7. Roughly 26% of health club consumers engaged in small group training in 2018.Approximately 54% of small group training participants were female, while 46% were male.

8. Core health club members, who attended the club for at least 100 days in 2018, accounted for nearly 47% of total members. Roughly one out of five health club members utilised the health club at least 200 days in 2018 (approximately 20%).

9. Average tenure for all health club members was 4.8 years. Older members stayed longer than younger members as the 65+ age group indicated being members for an average of 7.5 years, while the 18-24 age group indicated being members for an average of 2.9 years.

10. Roughly one out of five members belonged to more than one club (20%). Members of boutique studios were more likely to belong to more than one club than members of full-service facilities.

The report also includes recommendations for club operators, including:

If you operate a fitness-only club, decide whether or not you want to be in the discount commodity game.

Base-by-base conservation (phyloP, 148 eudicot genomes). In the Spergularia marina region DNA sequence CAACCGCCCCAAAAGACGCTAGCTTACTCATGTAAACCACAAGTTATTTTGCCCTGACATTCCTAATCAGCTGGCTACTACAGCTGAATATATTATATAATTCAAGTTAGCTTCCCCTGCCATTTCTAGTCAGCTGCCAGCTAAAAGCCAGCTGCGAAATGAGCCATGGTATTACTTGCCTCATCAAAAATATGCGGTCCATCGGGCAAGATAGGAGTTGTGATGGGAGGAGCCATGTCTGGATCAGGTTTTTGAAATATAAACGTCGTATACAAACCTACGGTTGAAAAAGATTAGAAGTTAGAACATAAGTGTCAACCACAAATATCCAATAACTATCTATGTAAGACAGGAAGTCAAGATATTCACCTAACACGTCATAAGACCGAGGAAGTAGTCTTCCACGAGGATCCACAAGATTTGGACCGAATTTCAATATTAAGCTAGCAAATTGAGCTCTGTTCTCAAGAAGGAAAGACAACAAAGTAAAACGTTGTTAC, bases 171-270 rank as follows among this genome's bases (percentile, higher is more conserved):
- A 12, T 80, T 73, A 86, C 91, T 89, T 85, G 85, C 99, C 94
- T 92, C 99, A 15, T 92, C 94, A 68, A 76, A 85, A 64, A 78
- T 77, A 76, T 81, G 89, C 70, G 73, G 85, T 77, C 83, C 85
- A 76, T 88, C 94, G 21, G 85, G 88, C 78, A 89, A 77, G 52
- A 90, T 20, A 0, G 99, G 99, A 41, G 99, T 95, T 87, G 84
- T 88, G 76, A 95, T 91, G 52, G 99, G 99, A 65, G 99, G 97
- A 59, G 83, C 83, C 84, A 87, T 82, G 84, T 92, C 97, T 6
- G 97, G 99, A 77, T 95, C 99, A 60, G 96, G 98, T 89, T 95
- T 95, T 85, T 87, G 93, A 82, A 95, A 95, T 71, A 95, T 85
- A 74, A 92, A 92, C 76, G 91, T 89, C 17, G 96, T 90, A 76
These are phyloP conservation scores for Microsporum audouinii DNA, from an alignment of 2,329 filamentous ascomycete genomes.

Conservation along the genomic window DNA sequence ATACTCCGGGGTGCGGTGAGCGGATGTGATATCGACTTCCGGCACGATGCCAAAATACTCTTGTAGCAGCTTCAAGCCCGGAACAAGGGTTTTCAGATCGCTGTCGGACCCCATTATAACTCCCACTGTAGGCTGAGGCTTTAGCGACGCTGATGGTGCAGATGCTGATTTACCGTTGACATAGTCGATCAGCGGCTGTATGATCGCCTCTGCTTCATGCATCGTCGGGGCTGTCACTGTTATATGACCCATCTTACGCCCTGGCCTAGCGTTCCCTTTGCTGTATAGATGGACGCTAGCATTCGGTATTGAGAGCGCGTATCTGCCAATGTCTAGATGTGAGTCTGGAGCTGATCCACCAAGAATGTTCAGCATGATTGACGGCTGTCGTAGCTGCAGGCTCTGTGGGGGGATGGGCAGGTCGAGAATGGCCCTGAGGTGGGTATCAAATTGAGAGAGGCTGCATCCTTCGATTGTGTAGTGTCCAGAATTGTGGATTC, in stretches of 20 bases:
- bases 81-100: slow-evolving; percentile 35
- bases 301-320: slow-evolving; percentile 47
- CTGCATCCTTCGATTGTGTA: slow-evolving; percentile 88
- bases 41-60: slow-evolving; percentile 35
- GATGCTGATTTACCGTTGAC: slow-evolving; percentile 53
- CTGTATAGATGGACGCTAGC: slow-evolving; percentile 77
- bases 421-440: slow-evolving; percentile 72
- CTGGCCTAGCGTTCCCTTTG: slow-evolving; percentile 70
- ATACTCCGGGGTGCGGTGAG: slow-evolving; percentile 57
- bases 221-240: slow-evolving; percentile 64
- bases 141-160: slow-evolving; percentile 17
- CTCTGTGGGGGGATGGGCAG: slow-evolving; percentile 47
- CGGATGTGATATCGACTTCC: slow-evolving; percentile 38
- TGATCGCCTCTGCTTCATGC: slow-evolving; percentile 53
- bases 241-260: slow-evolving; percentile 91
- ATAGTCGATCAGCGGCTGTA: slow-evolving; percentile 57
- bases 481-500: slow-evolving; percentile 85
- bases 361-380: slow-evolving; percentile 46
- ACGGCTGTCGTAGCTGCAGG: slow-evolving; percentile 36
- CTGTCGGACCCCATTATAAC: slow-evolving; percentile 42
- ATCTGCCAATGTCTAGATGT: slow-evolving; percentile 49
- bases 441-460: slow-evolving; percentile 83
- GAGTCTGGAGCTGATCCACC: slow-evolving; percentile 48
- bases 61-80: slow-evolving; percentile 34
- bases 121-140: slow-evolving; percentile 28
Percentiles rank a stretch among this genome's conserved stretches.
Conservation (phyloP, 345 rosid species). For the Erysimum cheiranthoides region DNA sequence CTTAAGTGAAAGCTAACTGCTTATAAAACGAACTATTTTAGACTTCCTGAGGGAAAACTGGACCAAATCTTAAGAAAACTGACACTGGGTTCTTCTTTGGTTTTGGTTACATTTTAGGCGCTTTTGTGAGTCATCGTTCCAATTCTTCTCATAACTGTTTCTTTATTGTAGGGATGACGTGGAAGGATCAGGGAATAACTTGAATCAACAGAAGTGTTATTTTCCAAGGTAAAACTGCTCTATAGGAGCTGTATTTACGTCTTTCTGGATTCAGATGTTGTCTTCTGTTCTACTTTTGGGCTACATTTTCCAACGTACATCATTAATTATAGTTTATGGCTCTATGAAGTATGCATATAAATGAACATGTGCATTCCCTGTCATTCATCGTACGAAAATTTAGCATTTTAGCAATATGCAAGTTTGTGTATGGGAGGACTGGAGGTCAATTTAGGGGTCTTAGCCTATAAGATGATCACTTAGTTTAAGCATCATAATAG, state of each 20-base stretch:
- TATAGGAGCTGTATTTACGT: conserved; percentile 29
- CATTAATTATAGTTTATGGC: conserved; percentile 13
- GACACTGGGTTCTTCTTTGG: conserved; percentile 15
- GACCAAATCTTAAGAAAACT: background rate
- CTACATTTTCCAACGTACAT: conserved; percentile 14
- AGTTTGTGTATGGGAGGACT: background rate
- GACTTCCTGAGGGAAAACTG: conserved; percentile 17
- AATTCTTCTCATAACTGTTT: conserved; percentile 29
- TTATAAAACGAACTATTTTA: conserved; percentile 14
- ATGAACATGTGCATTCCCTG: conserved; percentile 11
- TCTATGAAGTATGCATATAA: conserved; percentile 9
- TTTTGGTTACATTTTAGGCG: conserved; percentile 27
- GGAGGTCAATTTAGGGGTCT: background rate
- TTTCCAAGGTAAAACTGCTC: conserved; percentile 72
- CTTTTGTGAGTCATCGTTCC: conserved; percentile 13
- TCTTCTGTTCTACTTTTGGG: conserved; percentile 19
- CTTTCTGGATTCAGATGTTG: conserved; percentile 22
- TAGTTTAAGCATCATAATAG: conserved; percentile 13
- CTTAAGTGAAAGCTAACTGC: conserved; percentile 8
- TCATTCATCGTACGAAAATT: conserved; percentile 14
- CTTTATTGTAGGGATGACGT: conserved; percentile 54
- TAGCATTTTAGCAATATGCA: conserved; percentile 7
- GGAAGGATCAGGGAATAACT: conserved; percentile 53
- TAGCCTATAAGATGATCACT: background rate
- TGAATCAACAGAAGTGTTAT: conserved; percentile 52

At this moment in time, fitness facility operators, especially those in the fitness-only category, find themselves competing in an industry segment that’s dominated, possibly monopolised, by HV/LP operators (75% charge less than $25, and 32% charge less than $10 a month).

If your present business model is fitness-only (equipment, group exercise studios, and locker rooms), then chances are most of your competitors will be in the low-price game, and your existing and future members will frame their buying decision around the lowest price.

Consequently, if you plan to continue to operate a fitness-only model, your options include:

  • Lower your price and add a little extra. Rather than go head-to-head at $10, try $15 to $18, and then offer a few classes, some virtual classes, and possibly offer fee-based small group training.
  • Continue to operate at your present price point, e.g., $30 to $40, but differentiate your offering. Create a specialty, such as a genre of group classes, small group training, or coaching, that none of your competitors is offering.